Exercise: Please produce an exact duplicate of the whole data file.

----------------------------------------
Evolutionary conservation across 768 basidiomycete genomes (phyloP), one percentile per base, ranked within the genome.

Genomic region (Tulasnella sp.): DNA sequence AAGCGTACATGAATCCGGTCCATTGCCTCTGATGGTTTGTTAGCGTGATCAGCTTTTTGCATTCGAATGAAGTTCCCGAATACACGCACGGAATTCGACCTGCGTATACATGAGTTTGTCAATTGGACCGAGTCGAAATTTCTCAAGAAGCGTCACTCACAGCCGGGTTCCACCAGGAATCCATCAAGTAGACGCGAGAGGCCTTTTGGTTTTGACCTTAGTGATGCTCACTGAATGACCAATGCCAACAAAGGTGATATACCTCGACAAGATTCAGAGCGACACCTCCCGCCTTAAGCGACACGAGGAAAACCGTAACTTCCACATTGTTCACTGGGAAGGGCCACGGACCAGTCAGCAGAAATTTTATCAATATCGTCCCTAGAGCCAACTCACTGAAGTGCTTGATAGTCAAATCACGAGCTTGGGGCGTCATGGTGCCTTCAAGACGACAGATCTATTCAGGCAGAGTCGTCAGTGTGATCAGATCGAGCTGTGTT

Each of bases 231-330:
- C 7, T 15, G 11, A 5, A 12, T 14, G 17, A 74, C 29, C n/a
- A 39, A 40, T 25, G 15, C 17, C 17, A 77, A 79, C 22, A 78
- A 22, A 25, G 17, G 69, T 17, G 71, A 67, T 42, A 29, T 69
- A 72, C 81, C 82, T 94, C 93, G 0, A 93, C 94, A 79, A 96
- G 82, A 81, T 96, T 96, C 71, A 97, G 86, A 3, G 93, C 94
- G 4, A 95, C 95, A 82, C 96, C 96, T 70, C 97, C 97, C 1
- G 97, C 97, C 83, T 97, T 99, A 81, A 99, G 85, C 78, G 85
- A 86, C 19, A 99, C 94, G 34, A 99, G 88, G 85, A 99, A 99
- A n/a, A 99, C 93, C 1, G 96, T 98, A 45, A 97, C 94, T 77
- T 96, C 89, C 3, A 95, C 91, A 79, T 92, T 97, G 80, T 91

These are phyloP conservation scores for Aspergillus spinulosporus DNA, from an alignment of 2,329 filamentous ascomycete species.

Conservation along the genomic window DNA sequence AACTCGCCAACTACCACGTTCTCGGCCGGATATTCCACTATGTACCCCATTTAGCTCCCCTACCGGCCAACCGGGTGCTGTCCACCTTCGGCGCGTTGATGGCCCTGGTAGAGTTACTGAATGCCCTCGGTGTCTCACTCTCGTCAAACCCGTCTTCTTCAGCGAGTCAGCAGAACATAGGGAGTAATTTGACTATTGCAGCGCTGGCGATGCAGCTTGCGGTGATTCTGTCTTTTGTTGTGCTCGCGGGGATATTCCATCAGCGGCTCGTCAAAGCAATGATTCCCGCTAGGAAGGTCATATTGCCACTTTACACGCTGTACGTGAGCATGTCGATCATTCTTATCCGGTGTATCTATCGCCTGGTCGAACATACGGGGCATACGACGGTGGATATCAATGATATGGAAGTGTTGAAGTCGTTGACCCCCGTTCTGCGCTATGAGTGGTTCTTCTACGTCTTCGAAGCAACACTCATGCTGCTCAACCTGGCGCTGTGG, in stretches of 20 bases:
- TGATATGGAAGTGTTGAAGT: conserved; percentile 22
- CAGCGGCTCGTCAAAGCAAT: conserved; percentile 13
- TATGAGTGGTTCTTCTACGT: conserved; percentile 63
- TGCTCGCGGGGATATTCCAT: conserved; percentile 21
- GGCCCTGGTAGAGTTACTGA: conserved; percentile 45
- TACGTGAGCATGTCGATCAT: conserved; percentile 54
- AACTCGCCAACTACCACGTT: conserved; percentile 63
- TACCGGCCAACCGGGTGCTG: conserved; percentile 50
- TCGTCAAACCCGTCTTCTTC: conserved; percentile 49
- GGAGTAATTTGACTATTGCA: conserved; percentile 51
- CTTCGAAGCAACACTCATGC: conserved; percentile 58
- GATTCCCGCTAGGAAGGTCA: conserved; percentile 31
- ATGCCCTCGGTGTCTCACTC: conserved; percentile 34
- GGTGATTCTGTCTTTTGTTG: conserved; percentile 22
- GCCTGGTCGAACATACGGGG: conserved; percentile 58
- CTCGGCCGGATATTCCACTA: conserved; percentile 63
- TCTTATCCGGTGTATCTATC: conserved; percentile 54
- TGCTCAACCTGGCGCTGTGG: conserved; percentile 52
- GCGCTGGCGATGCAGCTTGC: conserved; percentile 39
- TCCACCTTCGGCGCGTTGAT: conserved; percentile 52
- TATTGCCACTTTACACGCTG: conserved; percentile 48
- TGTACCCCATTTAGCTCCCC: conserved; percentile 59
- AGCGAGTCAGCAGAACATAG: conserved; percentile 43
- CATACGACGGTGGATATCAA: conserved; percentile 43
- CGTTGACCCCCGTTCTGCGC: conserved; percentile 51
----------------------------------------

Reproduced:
Evolutionary conservation across 768 basidiomycete genomes (phyloP), one percentile per base, ranked within the genome.

Genomic region (Tulasnella sp.): DNA sequence AAGCGTACATGAATCCGGTCCATTGCCTCTGATGGTTTGTTAGCGTGATCAGCTTTTTGCATTCGAATGAAGTTCCCGAATACACGCACGGAATTCGACCTGCGTATACATGAGTTTGTCAATTGGACCGAGTCGAAATTTCTCAAGAAGCGTCACTCACAGCCGGGTTCCACCAGGAATCCATCAAGTAGACGCGAGAGGCCTTTTGGTTTTGACCTTAGTGATGCTCACTGAATGACCAATGCCAACAAAGGTGATATACCTCGACAAGATTCAGAGCGACACCTCCCGCCTTAAGCGACACGAGGAAAACCGTAACTTCCACATTGTTCACTGGGAAGGGCCACGGACCAGTCAGCAGAAATTTTATCAATATCGTCCCTAGAGCCAACTCACTGAAGTGCTTGATAGTCAAATCACGAGCTTGGGGCGTCATGGTGCCTTCAAGACGACAGATCTATTCAGGCAGAGTCGTCAGTGTGATCAGATCGAGCTGTGTT

Each of bases 231-330:
- C 7, T 15, G 11, A 5, A 12, T 14, G 17, A 74, C 29, C n/a
- A 39, A 40, T 25, G 15, C 17, C 17, A 77, A 79, C 22, A 78
- A 22, A 25, G 17, G 69, T 17, G 71, A 67, T 42, A 29, T 69
- A 72, C 81, C 82, T 94, C 93, G 0, A 93, C 94, A 79, A 96
- G 82, A 81, T 96, T 96, C 71, A 97, G 86, A 3, G 93, C 94
- G 4, A 95, C 95, A 82, C 96, C 96, T 70, C 97, C 97, C 1
- G 97, C 97, C 83, T 97, T 99, A 81, A 99, G 85, C 78, G 85
- A 86, C 19, A 99, C 94, G 34, A 99, G 88, G 85, A 99, A 99
- A n/a, A 99, C 93, C 1, G 96, T 98, A 45, A 97, C 94, T 77
- T 96, C 89, C 3, A 95, C 91, A 79, T 92, T 97, G 80, T 91

These are phyloP conservation scores for Aspergillus spinulosporus DNA, from an alignment of 2,329 filamentous ascomycete species.

Conservation along the genomic window DNA sequence AACTCGCCAACTACCACGTTCTCGGCCGGATATTCCACTATGTACCCCATTTAGCTCCCCTACCGGCCAACCGGGTGCTGTCCACCTTCGGCGCGTTGATGGCCCTGGTAGAGTTACTGAATGCCCTCGGTGTCTCACTCTCGTCAAACCCGTCTTCTTCAGCGAGTCAGCAGAACATAGGGAGTAATTTGACTATTGCAGCGCTGGCGATGCAGCTTGCGGTGATTCTGTCTTTTGTTGTGCTCGCGGGGATATTCCATCAGCGGCTCGTCAAAGCAATGATTCCCGCTAGGAAGGTCATATTGCCACTTTACACGCTGTACGTGAGCATGTCGATCATTCTTATCCGGTGTATCTATCGCCTGGTCGAACATACGGGGCATACGACGGTGGATATCAATGATATGGAAGTGTTGAAGTCGTTGACCCCCGTTCTGCGCTATGAGTGGTTCTTCTACGTCTTCGAAGCAACACTCATGCTGCTCAACCTGGCGCTGTGG, in stretches of 20 bases:
- TGATATGGAAGTGTTGAAGT: conserved; percentile 22
- CAGCGGCTCGTCAAAGCAAT: conserved; percentile 13
- TATGAGTGGTTCTTCTACGT: conserved; percentile 63
- TGCTCGCGGGGATATTCCAT: conserved; percentile 21
- GGCCCTGGTAGAGTTACTGA: conserved; percentile 45
- TACGTGAGCATGTCGATCAT: conserved; percentile 54
- AACTCGCCAACTACCACGTT: conserved; percentile 63
- TACCGGCCAACCGGGTGCTG: conserved; percentile 50
- TCGTCAAACCCGTCTTCTTC: conserved; percentile 49
- GGAGTAATTTGACTATTGCA: conserved; percentile 51
- CTTCGAAGCAACACTCATGC: conserved; percentile 58
- GATTCCCGCTAGGAAGGTCA: conserved; percentile 31
- ATGCCCTCGGTGTCTCACTC: conserved; percentile 34
- GGTGATTCTGTCTTTTGTTG: conserved; percentile 22
- GCCTGGTCGAACATACGGGG: conserved; percentile 58
- CTCGGCCGGATATTCCACTA: conserved; percentile 63
- TCTTATCCGGTGTATCTATC: conserved; percentile 54
- TGCTCAACCTGGCGCTGTGG: conserved; percentile 52
- GCGCTGGCGATGCAGCTTGC: conserved; percentile 39
- TCCACCTTCGGCGCGTTGAT: conserved; percentile 52
- TATTGCCACTTTACACGCTG: conserved; percentile 48
- TGTACCCCATTTAGCTCCCC: conserved; percentile 59
- AGCGAGTCAGCAGAACATAG: conserved; percentile 43
- CATACGACGGTGGATATCAA: conserved; percentile 43
- CGTTGACCCCCGTTCTGCGC: conserved; percentile 51